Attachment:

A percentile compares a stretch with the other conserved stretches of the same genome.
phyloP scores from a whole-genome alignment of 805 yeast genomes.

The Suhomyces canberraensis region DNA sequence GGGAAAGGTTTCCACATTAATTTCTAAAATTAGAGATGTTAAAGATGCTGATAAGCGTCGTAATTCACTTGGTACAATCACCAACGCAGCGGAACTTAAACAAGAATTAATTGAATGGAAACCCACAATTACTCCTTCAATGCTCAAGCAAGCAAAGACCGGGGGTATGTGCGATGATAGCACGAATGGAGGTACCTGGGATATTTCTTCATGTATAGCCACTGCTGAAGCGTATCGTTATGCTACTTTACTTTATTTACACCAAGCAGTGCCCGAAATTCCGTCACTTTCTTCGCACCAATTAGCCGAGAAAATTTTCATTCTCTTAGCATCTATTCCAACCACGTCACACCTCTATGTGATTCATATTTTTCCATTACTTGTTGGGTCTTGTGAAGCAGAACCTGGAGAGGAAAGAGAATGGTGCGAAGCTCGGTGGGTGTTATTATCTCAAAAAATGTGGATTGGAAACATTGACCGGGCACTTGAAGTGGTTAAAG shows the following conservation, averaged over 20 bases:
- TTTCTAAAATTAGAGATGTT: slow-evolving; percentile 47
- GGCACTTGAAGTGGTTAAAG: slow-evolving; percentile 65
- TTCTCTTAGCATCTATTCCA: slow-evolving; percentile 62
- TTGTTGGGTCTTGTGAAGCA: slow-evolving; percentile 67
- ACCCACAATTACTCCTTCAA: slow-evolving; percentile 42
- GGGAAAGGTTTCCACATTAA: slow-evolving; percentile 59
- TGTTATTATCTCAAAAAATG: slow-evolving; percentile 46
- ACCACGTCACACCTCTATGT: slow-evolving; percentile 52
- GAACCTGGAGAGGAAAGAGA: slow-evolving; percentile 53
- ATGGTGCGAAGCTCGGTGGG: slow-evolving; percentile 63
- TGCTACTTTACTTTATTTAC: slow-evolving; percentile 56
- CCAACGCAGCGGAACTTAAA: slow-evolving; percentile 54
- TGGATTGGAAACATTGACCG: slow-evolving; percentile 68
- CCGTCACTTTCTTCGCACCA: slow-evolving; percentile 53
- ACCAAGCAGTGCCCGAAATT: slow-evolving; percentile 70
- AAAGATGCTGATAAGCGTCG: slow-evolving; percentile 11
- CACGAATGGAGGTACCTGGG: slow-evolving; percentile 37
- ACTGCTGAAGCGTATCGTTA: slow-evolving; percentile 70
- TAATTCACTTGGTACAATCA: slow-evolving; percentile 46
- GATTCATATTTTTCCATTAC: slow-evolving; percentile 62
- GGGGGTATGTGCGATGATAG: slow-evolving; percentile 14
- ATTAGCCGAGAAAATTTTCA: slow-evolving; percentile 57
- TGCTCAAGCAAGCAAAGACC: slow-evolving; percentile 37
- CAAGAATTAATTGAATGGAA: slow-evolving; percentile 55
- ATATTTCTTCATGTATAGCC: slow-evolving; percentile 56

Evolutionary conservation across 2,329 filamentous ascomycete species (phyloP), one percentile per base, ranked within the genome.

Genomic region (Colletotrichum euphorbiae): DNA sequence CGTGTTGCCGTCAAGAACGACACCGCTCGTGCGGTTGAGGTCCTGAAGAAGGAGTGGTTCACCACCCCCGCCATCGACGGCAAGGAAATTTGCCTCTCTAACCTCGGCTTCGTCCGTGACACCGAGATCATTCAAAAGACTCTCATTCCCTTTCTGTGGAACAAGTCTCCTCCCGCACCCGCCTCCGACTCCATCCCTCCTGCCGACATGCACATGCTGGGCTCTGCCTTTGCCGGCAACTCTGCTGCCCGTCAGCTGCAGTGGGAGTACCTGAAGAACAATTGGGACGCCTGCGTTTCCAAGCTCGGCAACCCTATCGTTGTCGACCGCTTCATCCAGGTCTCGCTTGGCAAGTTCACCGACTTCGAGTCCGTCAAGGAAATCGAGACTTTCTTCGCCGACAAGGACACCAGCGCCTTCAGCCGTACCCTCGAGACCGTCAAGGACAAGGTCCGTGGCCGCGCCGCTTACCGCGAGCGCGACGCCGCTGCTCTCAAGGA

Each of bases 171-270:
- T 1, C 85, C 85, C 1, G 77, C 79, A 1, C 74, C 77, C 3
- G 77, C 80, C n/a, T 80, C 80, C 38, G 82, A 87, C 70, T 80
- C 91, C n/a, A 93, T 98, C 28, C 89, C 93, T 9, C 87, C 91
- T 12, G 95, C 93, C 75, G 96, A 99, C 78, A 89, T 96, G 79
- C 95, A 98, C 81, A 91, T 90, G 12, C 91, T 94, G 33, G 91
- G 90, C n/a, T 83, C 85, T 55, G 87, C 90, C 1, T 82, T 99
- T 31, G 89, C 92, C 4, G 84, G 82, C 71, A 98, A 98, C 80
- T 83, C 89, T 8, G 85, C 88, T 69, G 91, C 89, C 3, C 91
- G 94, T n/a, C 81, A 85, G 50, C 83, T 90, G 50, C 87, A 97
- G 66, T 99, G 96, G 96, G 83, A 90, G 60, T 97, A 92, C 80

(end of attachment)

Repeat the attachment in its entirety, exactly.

A percentile compares a stretch with the other conserved stretches of the same genome.
phyloP scores from a whole-genome alignment of 805 yeast genomes.

The Suhomyces canberraensis region DNA sequence GGGAAAGGTTTCCACATTAATTTCTAAAATTAGAGATGTTAAAGATGCTGATAAGCGTCGTAATTCACTTGGTACAATCACCAACGCAGCGGAACTTAAACAAGAATTAATTGAATGGAAACCCACAATTACTCCTTCAATGCTCAAGCAAGCAAAGACCGGGGGTATGTGCGATGATAGCACGAATGGAGGTACCTGGGATATTTCTTCATGTATAGCCACTGCTGAAGCGTATCGTTATGCTACTTTACTTTATTTACACCAAGCAGTGCCCGAAATTCCGTCACTTTCTTCGCACCAATTAGCCGAGAAAATTTTCATTCTCTTAGCATCTATTCCAACCACGTCACACCTCTATGTGATTCATATTTTTCCATTACTTGTTGGGTCTTGTGAAGCAGAACCTGGAGAGGAAAGAGAATGGTGCGAAGCTCGGTGGGTGTTATTATCTCAAAAAATGTGGATTGGAAACATTGACCGGGCACTTGAAGTGGTTAAAG shows the following conservation, averaged over 20 bases:
- TTTCTAAAATTAGAGATGTT: slow-evolving; percentile 47
- GGCACTTGAAGTGGTTAAAG: slow-evolving; percentile 65
- TTCTCTTAGCATCTATTCCA: slow-evolving; percentile 62
- TTGTTGGGTCTTGTGAAGCA: slow-evolving; percentile 67
- ACCCACAATTACTCCTTCAA: slow-evolving; percentile 42
- GGGAAAGGTTTCCACATTAA: slow-evolving; percentile 59
- TGTTATTATCTCAAAAAATG: slow-evolving; percentile 46
- ACCACGTCACACCTCTATGT: slow-evolving; percentile 52
- GAACCTGGAGAGGAAAGAGA: slow-evolving; percentile 53
- ATGGTGCGAAGCTCGGTGGG: slow-evolving; percentile 63
- TGCTACTTTACTTTATTTAC: slow-evolving; percentile 56
- CCAACGCAGCGGAACTTAAA: slow-evolving; percentile 54
- TGGATTGGAAACATTGACCG: slow-evolving; percentile 68
- CCGTCACTTTCTTCGCACCA: slow-evolving; percentile 53
- ACCAAGCAGTGCCCGAAATT: slow-evolving; percentile 70
- AAAGATGCTGATAAGCGTCG: slow-evolving; percentile 11
- CACGAATGGAGGTACCTGGG: slow-evolving; percentile 37
- ACTGCTGAAGCGTATCGTTA: slow-evolving; percentile 70
- TAATTCACTTGGTACAATCA: slow-evolving; percentile 46
- GATTCATATTTTTCCATTAC: slow-evolving; percentile 62
- GGGGGTATGTGCGATGATAG: slow-evolving; percentile 14
- ATTAGCCGAGAAAATTTTCA: slow-evolving; percentile 57
- TGCTCAAGCAAGCAAAGACC: slow-evolving; percentile 37
- CAAGAATTAATTGAATGGAA: slow-evolving; percentile 55
- ATATTTCTTCATGTATAGCC: slow-evolving; percentile 56

Evolutionary conservation across 2,329 filamentous ascomycete species (phyloP), one percentile per base, ranked within the genome.

Genomic region (Colletotrichum euphorbiae): DNA sequence CGTGTTGCCGTCAAGAACGACACCGCTCGTGCGGTTGAGGTCCTGAAGAAGGAGTGGTTCACCACCCCCGCCATCGACGGCAAGGAAATTTGCCTCTCTAACCTCGGCTTCGTCCGTGACACCGAGATCATTCAAAAGACTCTCATTCCCTTTCTGTGGAACAAGTCTCCTCCCGCACCCGCCTCCGACTCCATCCCTCCTGCCGACATGCACATGCTGGGCTCTGCCTTTGCCGGCAACTCTGCTGCCCGTCAGCTGCAGTGGGAGTACCTGAAGAACAATTGGGACGCCTGCGTTTCCAAGCTCGGCAACCCTATCGTTGTCGACCGCTTCATCCAGGTCTCGCTTGGCAAGTTCACCGACTTCGAGTCCGTCAAGGAAATCGAGACTTTCTTCGCCGACAAGGACACCAGCGCCTTCAGCCGTACCCTCGAGACCGTCAAGGACAAGGTCCGTGGCCGCGCCGCTTACCGCGAGCGCGACGCCGCTGCTCTCAAGGA

Each of bases 171-270:
- T 1, C 85, C 85, C 1, G 77, C 79, A 1, C 74, C 77, C 3
- G 77, C 80, C n/a, T 80, C 80, C 38, G 82, A 87, C 70, T 80
- C 91, C n/a, A 93, T 98, C 28, C 89, C 93, T 9, C 87, C 91
- T 12, G 95, C 93, C 75, G 96, A 99, C 78, A 89, T 96, G 79
- C 95, A 98, C 81, A 91, T 90, G 12, C 91, T 94, G 33, G 91
- G 90, C n/a, T 83, C 85, T 55, G 87, C 90, C 1, T 82, T 99
- T 31, G 89, C 92, C 4, G 84, G 82, C 71, A 98, A 98, C 80
- T 83, C 89, T 8, G 85, C 88, T 69, G 91, C 89, C 3, C 91
- G 94, T n/a, C 81, A 85, G 50, C 83, T 90, G 50, C 87, A 97
- G 66, T 99, G 96, G 96, G 83, A 90, G 60, T 97, A 92, C 80